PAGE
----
Norwich and Swansea show how it should have been done. "That's the blueprint, really," he said. "Of course Swansea added Danny Graham and Gylfi Sigurdsson, little bits and bobs to strengthen the group, and that's what we're going to have to do. But it's not wholesale changes."
And while QPR prioritised Premier League experience last summer, signing Joey Barton, Shaun Wright-Phillips, Anton Ferdinand and more, Paul Lambert did precisely the opposite, supplementing his Norwich squad with Steve Morison and Bradley Johnson from the Championship and Elliott Bennett and Anthony Pilkington from League One.
McAnuff said: "I think that hunger of lads that are coming up that haven't played there, sometimes can outweigh that reputation that a player might have had for, you know, doing OK in the Premier League for a few years. You look at those lads at Norwich in particular, or Swansea, and that's pretty much the squad that got them up. That hunger and desire, that willingness to want to go and prove yourself counts for a lot. They've both had great seasons and we'll be looking to emulate them."
McAnuff is confident that his manager will do the right thing. "We know that there's going to be a few additions to the squad," he said. "But probably at the same time the gaffer's been on record, and the chairman, saying that it's not going to be wholesale changes and a whole new squad."
The process seems to be starting with veteran left-back Ian Harte signing a new deal. However, there is much more to Reading than an aim to copy their predecessors. "We're also very keen to put across the way we do things, and what has been successful for us," McAnuff said.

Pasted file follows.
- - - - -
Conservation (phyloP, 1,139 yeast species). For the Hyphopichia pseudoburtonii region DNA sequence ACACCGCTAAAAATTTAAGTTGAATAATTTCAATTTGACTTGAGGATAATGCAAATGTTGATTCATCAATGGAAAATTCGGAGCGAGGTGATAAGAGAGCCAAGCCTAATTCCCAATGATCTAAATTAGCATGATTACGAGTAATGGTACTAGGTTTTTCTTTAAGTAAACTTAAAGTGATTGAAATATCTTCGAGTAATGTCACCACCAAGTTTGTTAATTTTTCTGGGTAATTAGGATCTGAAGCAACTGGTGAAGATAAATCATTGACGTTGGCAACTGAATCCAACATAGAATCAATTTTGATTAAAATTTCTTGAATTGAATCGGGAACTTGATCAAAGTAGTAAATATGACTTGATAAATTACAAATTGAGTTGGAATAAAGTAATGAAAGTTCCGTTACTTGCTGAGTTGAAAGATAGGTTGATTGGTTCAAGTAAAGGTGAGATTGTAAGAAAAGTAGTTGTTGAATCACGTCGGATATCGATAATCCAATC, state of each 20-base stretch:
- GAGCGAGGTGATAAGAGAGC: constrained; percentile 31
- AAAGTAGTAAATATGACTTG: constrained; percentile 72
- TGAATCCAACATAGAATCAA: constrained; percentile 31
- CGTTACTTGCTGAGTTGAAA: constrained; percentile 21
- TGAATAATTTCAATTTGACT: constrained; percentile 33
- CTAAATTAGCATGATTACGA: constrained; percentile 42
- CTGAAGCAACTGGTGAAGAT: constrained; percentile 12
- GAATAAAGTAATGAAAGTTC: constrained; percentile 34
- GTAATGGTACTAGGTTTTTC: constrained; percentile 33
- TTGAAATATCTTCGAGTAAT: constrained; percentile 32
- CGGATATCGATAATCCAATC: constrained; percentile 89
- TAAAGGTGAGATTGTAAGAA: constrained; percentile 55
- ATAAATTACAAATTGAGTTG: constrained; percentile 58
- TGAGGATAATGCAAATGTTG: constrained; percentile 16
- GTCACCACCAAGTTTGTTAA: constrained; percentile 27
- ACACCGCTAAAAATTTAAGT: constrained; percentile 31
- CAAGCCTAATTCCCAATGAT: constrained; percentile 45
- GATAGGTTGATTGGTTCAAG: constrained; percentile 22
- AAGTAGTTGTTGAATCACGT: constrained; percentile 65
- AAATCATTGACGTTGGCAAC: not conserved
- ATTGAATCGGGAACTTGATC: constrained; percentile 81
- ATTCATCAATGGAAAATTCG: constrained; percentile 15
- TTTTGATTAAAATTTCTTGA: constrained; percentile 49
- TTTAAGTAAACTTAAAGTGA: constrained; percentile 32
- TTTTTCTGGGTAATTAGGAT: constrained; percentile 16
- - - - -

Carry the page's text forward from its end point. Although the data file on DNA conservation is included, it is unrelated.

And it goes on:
Reading have character of their own, mainly in the form of a remarkable team ethic that owes much to the thoughtful and imaginative McDermott.
"I think the key to our success this year has been that team spirit and togetherness, and something that the gaffer created with how he is and how he treats people," McAnuff said. "There's a huge level of respect that goes throughout the whole club, really, from top to bottom. We take that out on to the pitch with us and everyone works for each other."
The trust and warmth at Reading is striking, and McAnuff believes that is why they recovered from last year's play-off final defeat to Swansea to take the title this year. "[McDermott] treats everyone the same, down to the chef, the masseur and anyone at the club. We're all on an equal footing, and for me that's the best way to do it. That definitely comes from him and is something that's spread throughout the whole club.
"In any walk of life, if you know that the person that you're working for and the person you work with has got 100 per cent faith in you, you'll go out and do your best. And I think that's one of the keys to why we've been successful."
Reading play with a striking sense of calm. "He radiates that with how he is," McAnuff said of McDermott. "He's got a very calm way of dealing with us, and that goes out on the pitch with us."
McDermott has effectively instituted flexitime at training, and McAnuff clearly enjoys the atmosphere. "Every day you come in, whether you've won or lost, it's just a great place to come and work. Everyone likes coming in here, people who have got days off will still be coming in and working."
Zingarevich has come in to training, and even had lunch with the players. He cannot have left with an impression that the group needs too many changes.